Just like humans, dogs are highly social creatures. Most canines love the company of other dogs as well as people. It gives them the opportunity to experience new things, smell new scents, and enjoy some playtime with one another. During their daily lives, our four-legged family members spend a lot of time alone at home while we’re at work, with not much in terms of entertainment, other than a few toys. Similar to humans, dogs get bored and lonely, which explains their over the top greetings after just a few hours of not seeing each other as well as the overwhelming joy when they see or meet another dog. But it turns out there is a thin line between what qualifies as a healthy dose of enthusiasm and wild, over-excitement.
The Root of the Behavior
Just like the ancestors they descended from, dogs are pack animals. They love being around their kind and love socializing. This is the primary reason dogs get excited to see other dogs. It’s both normal and natural for our four-legged buddies to get excited when they spot other dogs as it happens instinctively. This is especially the case when they are younger and at the peak of discovering the world and others around them. Although excitement at the sight of other dogs is common and healthy, over-excitement and bad behavior isn’t. Puppyhood and natural instinct combined can equal to not only an overwhelming amount of enthusiasm but also said over-eagerness, leash pulling, and other poor puppy manners. Hence why many experts recommend dog training and socialization at an early stage or as soon as it is possible, especially if you see excessive pouncing or pulling.
The second reason why dogs get super excited to see their buddies is that they are generally incredibly curious animals. When your dog spots another dog from a distance, his greatest desire becomes to meet and smell the other dog to find out where they have been, what they ate, and to see if they want to play. Although this trait is common among all dog breeds, some are more social than others. Labrador Retrievers, Golden Retrievers, Springer Spaniels, and Beagles are all known to want to make friends wherever they go.
Lack of socialization is another reason your dog might be so overjoyed to meet another dog. If he’s the only dog in the house or he doesn’t really spend much time with others of his kind, it might be the reason why he goes wild for some quality time with other dogs. Your dog’s hyperactivity might also be caused by sexual excitement, especially if he has not been neutered. This is most often characterized by attempts of a pursuit of the other dog, usually being of the opposite sex.
Lastly, your dog might be getting excited due to having too much pent-up energy. Though universal, this can be particularly seen in breeds that have a tendency to get over-excited. These include Border Collies, Siberian Huskies, Australian Shepherds, and Labrador Retrievers to name a few. All of these dogs require a lot of regular physical exercise and time outdoors to remain happy, healthy, and well-behaved.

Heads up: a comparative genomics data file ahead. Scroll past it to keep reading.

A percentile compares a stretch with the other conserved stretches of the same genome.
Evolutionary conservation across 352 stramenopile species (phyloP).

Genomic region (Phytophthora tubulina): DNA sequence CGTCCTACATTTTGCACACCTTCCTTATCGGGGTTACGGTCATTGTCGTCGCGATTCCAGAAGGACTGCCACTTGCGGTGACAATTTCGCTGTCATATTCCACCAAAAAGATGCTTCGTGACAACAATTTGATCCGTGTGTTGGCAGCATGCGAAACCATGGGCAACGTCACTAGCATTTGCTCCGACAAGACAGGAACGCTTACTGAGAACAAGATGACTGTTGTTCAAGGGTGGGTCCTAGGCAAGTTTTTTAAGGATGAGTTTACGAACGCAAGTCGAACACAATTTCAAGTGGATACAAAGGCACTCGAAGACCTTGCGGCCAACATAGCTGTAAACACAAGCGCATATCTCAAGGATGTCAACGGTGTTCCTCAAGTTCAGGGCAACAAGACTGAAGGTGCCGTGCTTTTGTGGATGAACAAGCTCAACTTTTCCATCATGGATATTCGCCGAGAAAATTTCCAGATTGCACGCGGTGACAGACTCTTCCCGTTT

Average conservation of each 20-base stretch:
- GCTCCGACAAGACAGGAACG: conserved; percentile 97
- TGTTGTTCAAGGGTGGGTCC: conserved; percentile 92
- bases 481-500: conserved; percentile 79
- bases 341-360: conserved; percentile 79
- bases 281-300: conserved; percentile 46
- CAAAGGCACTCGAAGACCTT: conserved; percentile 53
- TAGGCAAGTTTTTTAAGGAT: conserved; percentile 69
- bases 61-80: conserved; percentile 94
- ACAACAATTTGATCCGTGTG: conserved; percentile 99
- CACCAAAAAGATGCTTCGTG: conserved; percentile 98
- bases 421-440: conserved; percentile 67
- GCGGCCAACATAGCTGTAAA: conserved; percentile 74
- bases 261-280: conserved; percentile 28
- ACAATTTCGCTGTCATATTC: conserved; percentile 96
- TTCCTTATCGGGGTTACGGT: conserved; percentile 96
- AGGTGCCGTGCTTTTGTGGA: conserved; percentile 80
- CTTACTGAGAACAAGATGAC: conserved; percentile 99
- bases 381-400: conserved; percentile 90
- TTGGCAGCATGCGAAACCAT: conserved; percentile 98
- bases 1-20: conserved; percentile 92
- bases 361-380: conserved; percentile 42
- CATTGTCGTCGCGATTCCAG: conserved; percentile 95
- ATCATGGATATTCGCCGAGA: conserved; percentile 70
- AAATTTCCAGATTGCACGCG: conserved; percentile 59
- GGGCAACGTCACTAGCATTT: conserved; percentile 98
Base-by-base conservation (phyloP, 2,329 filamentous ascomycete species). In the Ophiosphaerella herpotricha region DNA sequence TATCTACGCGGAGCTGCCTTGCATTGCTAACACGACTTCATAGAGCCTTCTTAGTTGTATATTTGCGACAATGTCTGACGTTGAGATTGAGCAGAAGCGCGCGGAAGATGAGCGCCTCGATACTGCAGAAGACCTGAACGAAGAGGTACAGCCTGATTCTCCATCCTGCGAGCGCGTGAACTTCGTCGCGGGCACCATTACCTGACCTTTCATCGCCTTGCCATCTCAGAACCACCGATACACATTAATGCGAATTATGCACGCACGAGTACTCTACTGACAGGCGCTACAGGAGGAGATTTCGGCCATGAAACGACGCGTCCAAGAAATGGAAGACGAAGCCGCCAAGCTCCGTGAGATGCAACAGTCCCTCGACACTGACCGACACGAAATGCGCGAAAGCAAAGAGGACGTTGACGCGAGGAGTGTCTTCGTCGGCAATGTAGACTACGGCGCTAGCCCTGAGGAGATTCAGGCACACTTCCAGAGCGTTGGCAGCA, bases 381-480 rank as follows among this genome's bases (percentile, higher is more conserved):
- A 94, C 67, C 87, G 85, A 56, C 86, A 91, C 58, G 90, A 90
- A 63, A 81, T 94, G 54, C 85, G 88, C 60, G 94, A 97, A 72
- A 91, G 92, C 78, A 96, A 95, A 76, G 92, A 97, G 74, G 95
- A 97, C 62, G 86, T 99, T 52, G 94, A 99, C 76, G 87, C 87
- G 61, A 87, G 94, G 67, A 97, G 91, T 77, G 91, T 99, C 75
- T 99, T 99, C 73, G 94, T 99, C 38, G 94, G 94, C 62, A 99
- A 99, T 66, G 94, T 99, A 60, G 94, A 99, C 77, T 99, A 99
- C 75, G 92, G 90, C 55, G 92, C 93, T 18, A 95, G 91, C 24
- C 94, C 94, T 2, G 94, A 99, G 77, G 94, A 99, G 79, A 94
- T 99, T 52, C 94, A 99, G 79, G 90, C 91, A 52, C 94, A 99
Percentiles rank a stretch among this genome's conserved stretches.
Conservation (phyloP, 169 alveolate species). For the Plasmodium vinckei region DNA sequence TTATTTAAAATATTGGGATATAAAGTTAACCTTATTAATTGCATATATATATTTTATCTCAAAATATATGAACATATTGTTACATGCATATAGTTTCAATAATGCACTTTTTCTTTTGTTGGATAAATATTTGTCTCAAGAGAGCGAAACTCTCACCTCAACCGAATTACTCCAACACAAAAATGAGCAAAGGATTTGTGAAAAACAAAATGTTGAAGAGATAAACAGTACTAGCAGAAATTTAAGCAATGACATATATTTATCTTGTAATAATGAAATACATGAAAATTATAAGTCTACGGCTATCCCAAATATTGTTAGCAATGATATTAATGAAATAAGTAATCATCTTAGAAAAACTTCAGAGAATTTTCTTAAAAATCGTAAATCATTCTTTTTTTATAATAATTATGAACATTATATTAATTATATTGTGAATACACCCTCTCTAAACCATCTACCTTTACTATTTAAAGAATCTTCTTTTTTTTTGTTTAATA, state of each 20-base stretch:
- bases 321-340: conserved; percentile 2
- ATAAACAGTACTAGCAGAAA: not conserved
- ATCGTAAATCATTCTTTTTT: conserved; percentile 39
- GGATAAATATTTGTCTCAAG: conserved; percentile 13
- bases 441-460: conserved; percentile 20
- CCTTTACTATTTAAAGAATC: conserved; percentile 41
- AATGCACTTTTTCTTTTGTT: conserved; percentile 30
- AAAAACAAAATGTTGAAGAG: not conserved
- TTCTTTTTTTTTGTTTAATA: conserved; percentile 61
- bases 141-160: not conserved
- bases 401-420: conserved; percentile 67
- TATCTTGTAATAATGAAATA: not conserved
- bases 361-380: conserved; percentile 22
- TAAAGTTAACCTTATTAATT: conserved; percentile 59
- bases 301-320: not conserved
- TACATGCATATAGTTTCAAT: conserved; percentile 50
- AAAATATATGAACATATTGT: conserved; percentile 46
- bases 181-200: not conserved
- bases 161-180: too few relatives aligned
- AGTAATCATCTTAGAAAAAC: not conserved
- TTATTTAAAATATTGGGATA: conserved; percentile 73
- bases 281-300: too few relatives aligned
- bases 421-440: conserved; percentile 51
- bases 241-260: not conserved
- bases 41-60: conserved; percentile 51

Encouraging the Behavior
Whether or not you should encourage your dog’s excited behavior when seeing other dogs largely depends on his level of excitement. If during a meet and greet your dog wags his tail, has a smile on his face, all four paws firmly on the ground, as well as a friendly and approachable demeanor, you can defiantly praise his great manners. You should encourage his excitement and friendliness towards other dogs as long as it’s polite and safe. If your dog is able to remain calm during an interaction with another dog it should be rewarded with treats, praising and petting!
However, if your canine companion is overly hyper or demanding, pulling towards other dogs or worse, pouncing uncontrollably as if his brain has been switched off and his only mission is to sniff and play with the other dog then that behavior should be discouraged. Though a certain level of excitement is good and healthy, a dog that can’t stay calm around another dog is not a well trained or a happy dog. Lots of pet owners confuse over-excitement with happiness. But as the saying goes, a calm dog is a happy dog. This is why regardless of age or breed, socialization is extremely important in raising a well-behaved dog. The hyper state can also be caused by pent-up energy, thus it is best to tire your dog out before taking him to the dog park for any doggy interactions, as well as keep him on the leash until his behavior has been worked on and he can be trusted.
Other Solutions and Considerations
Dogs are predatory pack animals that are also territorial and have a very strong sense of hierarchy. Therefore socialization is not only important for your dog’s manners but also for his and others safety. While most dogs love bumping into their friends or making new ones, others might be more eager to size up a stranger and even provoke a fight. Your dog should not be pulling on the leash, barking at the other dog, or calling the shots during your walk, regardless if he is doing that to make a friend or a foe. If your dog gets out of control around other dogs, it is recommended for him to see a dog trainer. To avoid that, praise his good and calm behavior from a young age and introduce him to other well-mannered dogs to learn from.
While a certain level of curiosity and enthusiasm is to be expected, an overly excited dog is not only likely to chase off potential playmates but he might also put himself and others in danger by violating the other dog’s personal space. It is essential for dogs to be able to remain calm around other animals, not demand their attention or playtime if it is unrequited to avoid forcing owners to become rufferees. Socialization at an early age and dog training are the answers helping you raise a pawsitively well-behaved dog!
By a Shikokus lover Maria Pawluczuk
Published: 02/13/2018, edited: 01/30/2020